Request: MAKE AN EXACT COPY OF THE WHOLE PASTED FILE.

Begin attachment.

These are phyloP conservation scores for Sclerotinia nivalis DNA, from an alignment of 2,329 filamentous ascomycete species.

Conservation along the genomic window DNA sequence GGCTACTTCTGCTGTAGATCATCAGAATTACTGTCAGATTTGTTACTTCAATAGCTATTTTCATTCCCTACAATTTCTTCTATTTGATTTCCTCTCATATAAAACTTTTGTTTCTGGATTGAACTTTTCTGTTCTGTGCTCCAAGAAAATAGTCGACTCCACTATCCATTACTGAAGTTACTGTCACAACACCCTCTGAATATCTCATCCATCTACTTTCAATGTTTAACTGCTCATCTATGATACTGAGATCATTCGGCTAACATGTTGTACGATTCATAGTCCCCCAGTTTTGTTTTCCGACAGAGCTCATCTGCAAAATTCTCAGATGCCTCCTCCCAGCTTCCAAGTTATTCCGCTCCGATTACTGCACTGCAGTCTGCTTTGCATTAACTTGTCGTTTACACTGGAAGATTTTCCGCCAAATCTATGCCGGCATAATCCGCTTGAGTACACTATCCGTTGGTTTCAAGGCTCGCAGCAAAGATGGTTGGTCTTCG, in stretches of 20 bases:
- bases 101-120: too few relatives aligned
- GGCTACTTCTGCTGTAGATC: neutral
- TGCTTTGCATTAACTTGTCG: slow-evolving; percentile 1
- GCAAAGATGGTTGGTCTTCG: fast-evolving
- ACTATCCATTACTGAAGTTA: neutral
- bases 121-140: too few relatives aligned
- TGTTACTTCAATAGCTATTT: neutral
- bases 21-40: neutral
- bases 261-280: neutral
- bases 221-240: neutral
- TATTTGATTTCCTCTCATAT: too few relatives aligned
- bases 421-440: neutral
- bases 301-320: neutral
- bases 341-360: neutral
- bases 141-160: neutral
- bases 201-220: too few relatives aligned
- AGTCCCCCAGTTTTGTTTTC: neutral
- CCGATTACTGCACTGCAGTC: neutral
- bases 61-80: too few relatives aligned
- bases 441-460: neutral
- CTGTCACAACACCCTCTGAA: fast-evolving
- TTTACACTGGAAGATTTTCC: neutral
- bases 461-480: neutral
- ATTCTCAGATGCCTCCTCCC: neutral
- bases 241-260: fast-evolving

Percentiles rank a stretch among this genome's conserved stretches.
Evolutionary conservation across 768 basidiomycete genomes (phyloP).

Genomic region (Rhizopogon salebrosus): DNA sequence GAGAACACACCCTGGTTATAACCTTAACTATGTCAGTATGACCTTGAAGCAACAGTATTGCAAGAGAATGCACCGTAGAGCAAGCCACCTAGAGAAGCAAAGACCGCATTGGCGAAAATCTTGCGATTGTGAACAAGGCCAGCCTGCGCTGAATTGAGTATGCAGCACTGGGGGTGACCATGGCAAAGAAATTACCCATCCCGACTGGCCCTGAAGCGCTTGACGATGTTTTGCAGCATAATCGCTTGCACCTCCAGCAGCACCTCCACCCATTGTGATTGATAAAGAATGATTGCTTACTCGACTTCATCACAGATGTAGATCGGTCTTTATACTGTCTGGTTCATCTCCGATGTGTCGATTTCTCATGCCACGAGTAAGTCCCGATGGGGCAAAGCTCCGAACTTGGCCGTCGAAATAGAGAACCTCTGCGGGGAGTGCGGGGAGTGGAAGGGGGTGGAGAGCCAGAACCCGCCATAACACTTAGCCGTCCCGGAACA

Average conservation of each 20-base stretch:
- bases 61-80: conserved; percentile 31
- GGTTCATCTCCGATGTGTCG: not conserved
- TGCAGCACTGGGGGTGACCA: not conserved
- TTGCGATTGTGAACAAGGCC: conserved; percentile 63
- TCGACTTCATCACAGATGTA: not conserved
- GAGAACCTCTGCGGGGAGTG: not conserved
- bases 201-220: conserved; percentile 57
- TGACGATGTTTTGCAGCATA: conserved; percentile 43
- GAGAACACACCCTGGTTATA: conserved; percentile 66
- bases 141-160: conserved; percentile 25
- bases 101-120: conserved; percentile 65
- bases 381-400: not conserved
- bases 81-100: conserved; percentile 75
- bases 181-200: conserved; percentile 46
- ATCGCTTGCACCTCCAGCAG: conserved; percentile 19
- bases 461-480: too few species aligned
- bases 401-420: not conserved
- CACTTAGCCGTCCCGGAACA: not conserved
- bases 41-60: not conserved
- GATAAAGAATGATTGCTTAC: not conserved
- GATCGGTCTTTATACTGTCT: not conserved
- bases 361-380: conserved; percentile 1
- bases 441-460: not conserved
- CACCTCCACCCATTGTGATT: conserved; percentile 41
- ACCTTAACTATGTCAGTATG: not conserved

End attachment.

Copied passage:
These are phyloP conservation scores for Sclerotinia nivalis DNA, from an alignment of 2,329 filamentous ascomycete species.

Conservation along the genomic window DNA sequence GGCTACTTCTGCTGTAGATCATCAGAATTACTGTCAGATTTGTTACTTCAATAGCTATTTTCATTCCCTACAATTTCTTCTATTTGATTTCCTCTCATATAAAACTTTTGTTTCTGGATTGAACTTTTCTGTTCTGTGCTCCAAGAAAATAGTCGACTCCACTATCCATTACTGAAGTTACTGTCACAACACCCTCTGAATATCTCATCCATCTACTTTCAATGTTTAACTGCTCATCTATGATACTGAGATCATTCGGCTAACATGTTGTACGATTCATAGTCCCCCAGTTTTGTTTTCCGACAGAGCTCATCTGCAAAATTCTCAGATGCCTCCTCCCAGCTTCCAAGTTATTCCGCTCCGATTACTGCACTGCAGTCTGCTTTGCATTAACTTGTCGTTTACACTGGAAGATTTTCCGCCAAATCTATGCCGGCATAATCCGCTTGAGTACACTATCCGTTGGTTTCAAGGCTCGCAGCAAAGATGGTTGGTCTTCG, in stretches of 20 bases:
- bases 101-120: too few relatives aligned
- GGCTACTTCTGCTGTAGATC: neutral
- TGCTTTGCATTAACTTGTCG: slow-evolving; percentile 1
- GCAAAGATGGTTGGTCTTCG: fast-evolving
- ACTATCCATTACTGAAGTTA: neutral
- bases 121-140: too few relatives aligned
- TGTTACTTCAATAGCTATTT: neutral
- bases 21-40: neutral
- bases 261-280: neutral
- bases 221-240: neutral
- TATTTGATTTCCTCTCATAT: too few relatives aligned
- bases 421-440: neutral
- bases 301-320: neutral
- bases 341-360: neutral
- bases 141-160: neutral
- bases 201-220: too few relatives aligned
- AGTCCCCCAGTTTTGTTTTC: neutral
- CCGATTACTGCACTGCAGTC: neutral
- bases 61-80: too few relatives aligned
- bases 441-460: neutral
- CTGTCACAACACCCTCTGAA: fast-evolving
- TTTACACTGGAAGATTTTCC: neutral
- bases 461-480: neutral
- ATTCTCAGATGCCTCCTCCC: neutral
- bases 241-260: fast-evolving

Percentiles rank a stretch among this genome's conserved stretches.
Evolutionary conservation across 768 basidiomycete genomes (phyloP).

Genomic region (Rhizopogon salebrosus): DNA sequence GAGAACACACCCTGGTTATAACCTTAACTATGTCAGTATGACCTTGAAGCAACAGTATTGCAAGAGAATGCACCGTAGAGCAAGCCACCTAGAGAAGCAAAGACCGCATTGGCGAAAATCTTGCGATTGTGAACAAGGCCAGCCTGCGCTGAATTGAGTATGCAGCACTGGGGGTGACCATGGCAAAGAAATTACCCATCCCGACTGGCCCTGAAGCGCTTGACGATGTTTTGCAGCATAATCGCTTGCACCTCCAGCAGCACCTCCACCCATTGTGATTGATAAAGAATGATTGCTTACTCGACTTCATCACAGATGTAGATCGGTCTTTATACTGTCTGGTTCATCTCCGATGTGTCGATTTCTCATGCCACGAGTAAGTCCCGATGGGGCAAAGCTCCGAACTTGGCCGTCGAAATAGAGAACCTCTGCGGGGAGTGCGGGGAGTGGAAGGGGGTGGAGAGCCAGAACCCGCCATAACACTTAGCCGTCCCGGAACA

Average conservation of each 20-base stretch:
- bases 61-80: conserved; percentile 31
- GGTTCATCTCCGATGTGTCG: not conserved
- TGCAGCACTGGGGGTGACCA: not conserved
- TTGCGATTGTGAACAAGGCC: conserved; percentile 63
- TCGACTTCATCACAGATGTA: not conserved
- GAGAACCTCTGCGGGGAGTG: not conserved
- bases 201-220: conserved; percentile 57
- TGACGATGTTTTGCAGCATA: conserved; percentile 43
- GAGAACACACCCTGGTTATA: conserved; percentile 66
- bases 141-160: conserved; percentile 25
- bases 101-120: conserved; percentile 65
- bases 381-400: not conserved
- bases 81-100: conserved; percentile 75
- bases 181-200: conserved; percentile 46
- ATCGCTTGCACCTCCAGCAG: conserved; percentile 19
- bases 461-480: too few species aligned
- bases 401-420: not conserved
- CACTTAGCCGTCCCGGAACA: not conserved
- bases 41-60: not conserved
- GATAAAGAATGATTGCTTAC: not conserved
- GATCGGTCTTTATACTGTCT: not conserved
- bases 361-380: conserved; percentile 1
- bases 441-460: not conserved
- CACCTCCACCCATTGTGATT: conserved; percentile 41
- ACCTTAACTATGTCAGTATG: not conserved